Judge tosses out state regulators’ challenge of OCC charter a second time
WASHINGTON — A federal judge for the second time has thrown out a lawsuit by state regulators challenging the Office of the Comptroller of the Currency's fintech charter.
Judge Dabney Friedrich, of the U.S. District Court for the District of Columbia, dismissed the Conference of State Bank Supervisors' claims because no fintech firm has yet applied with the OCC.
"The Court will grant the defendants’ motion to dismiss because CSBS continues to lack standing and its claims remain unripe," Friedrich wrote in her ruling, dated Tuesday.
Her decision echoed her ruling of May 2018, when she dropped a previous CSBS lawsuit on the basis that the OCC had not yet granted any charter. At that time, it was still unclear if Comptroller Joseph Otting would officially make the proposed charter available.
The bank supervisor group refiled the suit the following October after the OCC had finalized the charter framework and discussed it with firms potentially interested in applying. The state regulator group and the New York State Department of Financial Services, which has mounted its own legal challenge, have long argued that the OCC lacks the statutory authority to grant the tailored charter.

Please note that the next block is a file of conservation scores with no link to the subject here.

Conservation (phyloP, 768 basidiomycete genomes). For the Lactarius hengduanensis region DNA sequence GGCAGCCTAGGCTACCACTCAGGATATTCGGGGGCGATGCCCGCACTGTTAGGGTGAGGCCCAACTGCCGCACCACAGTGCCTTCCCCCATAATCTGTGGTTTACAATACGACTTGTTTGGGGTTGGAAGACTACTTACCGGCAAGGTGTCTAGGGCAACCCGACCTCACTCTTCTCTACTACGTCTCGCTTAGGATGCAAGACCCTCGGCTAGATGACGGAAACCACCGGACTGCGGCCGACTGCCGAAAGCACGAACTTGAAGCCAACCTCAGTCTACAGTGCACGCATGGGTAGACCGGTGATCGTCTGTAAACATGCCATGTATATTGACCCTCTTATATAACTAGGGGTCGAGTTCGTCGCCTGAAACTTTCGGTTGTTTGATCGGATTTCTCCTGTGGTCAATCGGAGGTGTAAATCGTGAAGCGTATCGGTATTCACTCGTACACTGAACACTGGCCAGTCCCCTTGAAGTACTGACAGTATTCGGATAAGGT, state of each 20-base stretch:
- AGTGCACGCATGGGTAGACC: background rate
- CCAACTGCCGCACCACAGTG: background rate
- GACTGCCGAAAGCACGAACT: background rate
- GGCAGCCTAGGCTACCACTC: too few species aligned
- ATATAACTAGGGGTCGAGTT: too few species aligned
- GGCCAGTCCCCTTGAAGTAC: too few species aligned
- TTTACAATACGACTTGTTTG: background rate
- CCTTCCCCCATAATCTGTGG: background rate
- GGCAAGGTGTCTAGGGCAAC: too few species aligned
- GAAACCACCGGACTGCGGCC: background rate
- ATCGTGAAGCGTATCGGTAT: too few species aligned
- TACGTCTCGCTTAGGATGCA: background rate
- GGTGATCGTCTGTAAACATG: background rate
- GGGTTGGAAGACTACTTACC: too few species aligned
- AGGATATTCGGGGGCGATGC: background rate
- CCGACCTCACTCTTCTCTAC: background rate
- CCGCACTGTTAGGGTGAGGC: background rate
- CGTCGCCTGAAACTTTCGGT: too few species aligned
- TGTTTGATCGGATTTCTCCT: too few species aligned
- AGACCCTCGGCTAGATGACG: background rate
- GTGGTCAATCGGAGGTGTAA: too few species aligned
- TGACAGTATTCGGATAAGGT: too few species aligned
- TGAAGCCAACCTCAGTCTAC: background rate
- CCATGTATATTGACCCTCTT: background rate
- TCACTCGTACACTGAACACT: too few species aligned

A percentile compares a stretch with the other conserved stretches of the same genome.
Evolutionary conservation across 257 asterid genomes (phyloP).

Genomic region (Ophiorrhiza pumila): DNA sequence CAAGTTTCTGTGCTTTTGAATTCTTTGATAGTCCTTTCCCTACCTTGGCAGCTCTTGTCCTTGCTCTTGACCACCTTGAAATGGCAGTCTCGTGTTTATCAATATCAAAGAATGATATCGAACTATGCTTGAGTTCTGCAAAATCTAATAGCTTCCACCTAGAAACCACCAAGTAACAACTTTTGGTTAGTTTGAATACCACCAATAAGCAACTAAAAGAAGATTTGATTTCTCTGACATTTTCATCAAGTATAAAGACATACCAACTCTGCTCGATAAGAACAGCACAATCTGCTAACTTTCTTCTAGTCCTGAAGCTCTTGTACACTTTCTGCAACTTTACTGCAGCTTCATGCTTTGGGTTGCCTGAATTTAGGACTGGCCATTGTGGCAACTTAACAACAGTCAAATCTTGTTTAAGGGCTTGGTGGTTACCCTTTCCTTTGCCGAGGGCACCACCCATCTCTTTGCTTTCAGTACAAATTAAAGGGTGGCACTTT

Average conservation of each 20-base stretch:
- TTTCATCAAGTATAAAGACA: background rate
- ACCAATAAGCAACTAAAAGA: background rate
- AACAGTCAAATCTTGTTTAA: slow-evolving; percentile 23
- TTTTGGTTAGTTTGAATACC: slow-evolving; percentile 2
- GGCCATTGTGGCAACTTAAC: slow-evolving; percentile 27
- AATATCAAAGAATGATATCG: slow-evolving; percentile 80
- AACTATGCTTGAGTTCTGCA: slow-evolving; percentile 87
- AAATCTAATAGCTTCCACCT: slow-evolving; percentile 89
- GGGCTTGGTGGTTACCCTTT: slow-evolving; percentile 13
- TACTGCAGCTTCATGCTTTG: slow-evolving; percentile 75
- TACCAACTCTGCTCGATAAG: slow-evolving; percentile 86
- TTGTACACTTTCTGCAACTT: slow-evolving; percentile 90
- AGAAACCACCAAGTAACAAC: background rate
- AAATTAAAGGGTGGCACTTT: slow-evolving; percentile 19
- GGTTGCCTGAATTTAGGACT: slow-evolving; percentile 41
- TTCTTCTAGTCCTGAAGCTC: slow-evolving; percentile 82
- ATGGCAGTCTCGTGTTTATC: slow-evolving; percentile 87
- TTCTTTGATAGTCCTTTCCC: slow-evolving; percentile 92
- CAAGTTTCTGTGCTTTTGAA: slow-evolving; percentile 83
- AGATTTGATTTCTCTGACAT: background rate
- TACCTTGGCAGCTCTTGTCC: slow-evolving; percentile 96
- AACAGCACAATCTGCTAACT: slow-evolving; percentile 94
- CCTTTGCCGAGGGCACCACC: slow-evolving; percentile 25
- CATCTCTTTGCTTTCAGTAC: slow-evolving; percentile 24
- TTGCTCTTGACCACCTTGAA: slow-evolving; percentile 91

But Friedrich said in her latest ruling that "not much has happened" since the previous lawsuit.
"In its most recent complaint, CSBS does not allege that any financial technology company ... has applied for a charter, let alone that the OCC has chartered a Fintech," she wrote.
An OCC spokesperson hailed the decision, saying the agency "will continue to defend its statutory authority to issue national bank charters, including special-purpose national bank charters, to institutions engaged in the business of banking as evidenced by their taking deposits, paying checks, or lending money."
"It is important that the regulatory framework for the national banking system is allowed to evolve so that it can continue to meet to the changing needs of consumers, businesses, and communities it serves and so that we maintain the health of a dual banking system," the spokesperson said.
Yet the ruling did not appear to preclude legal challenges should the OCC accept or approve an application.
John Ryan, the bank supervisor group's chief executive, said in a statement that Friedrich's decision "did not rule on the merits of the case." He said the lawsuit "seeks to make clear that the OCC may not flout Congress and preempt state laws by granting national bank charters to nonbanks."
And a separate pending case brought by the New York regulator was given the green light by a judge in May of this year.
"State financial regulators continue to support the New York Department of Financial Services’ ... case against the OCC, which is proceeding over the same objections the OCC raised in the CSBS suit,” Ryan said.
The OCC had previously said that it expected its first nonbank applicant in the second quarter of 2019. But after the decision allowing the New York regulator's case to move forward, Otting said the legal challenges have had a chilling effect.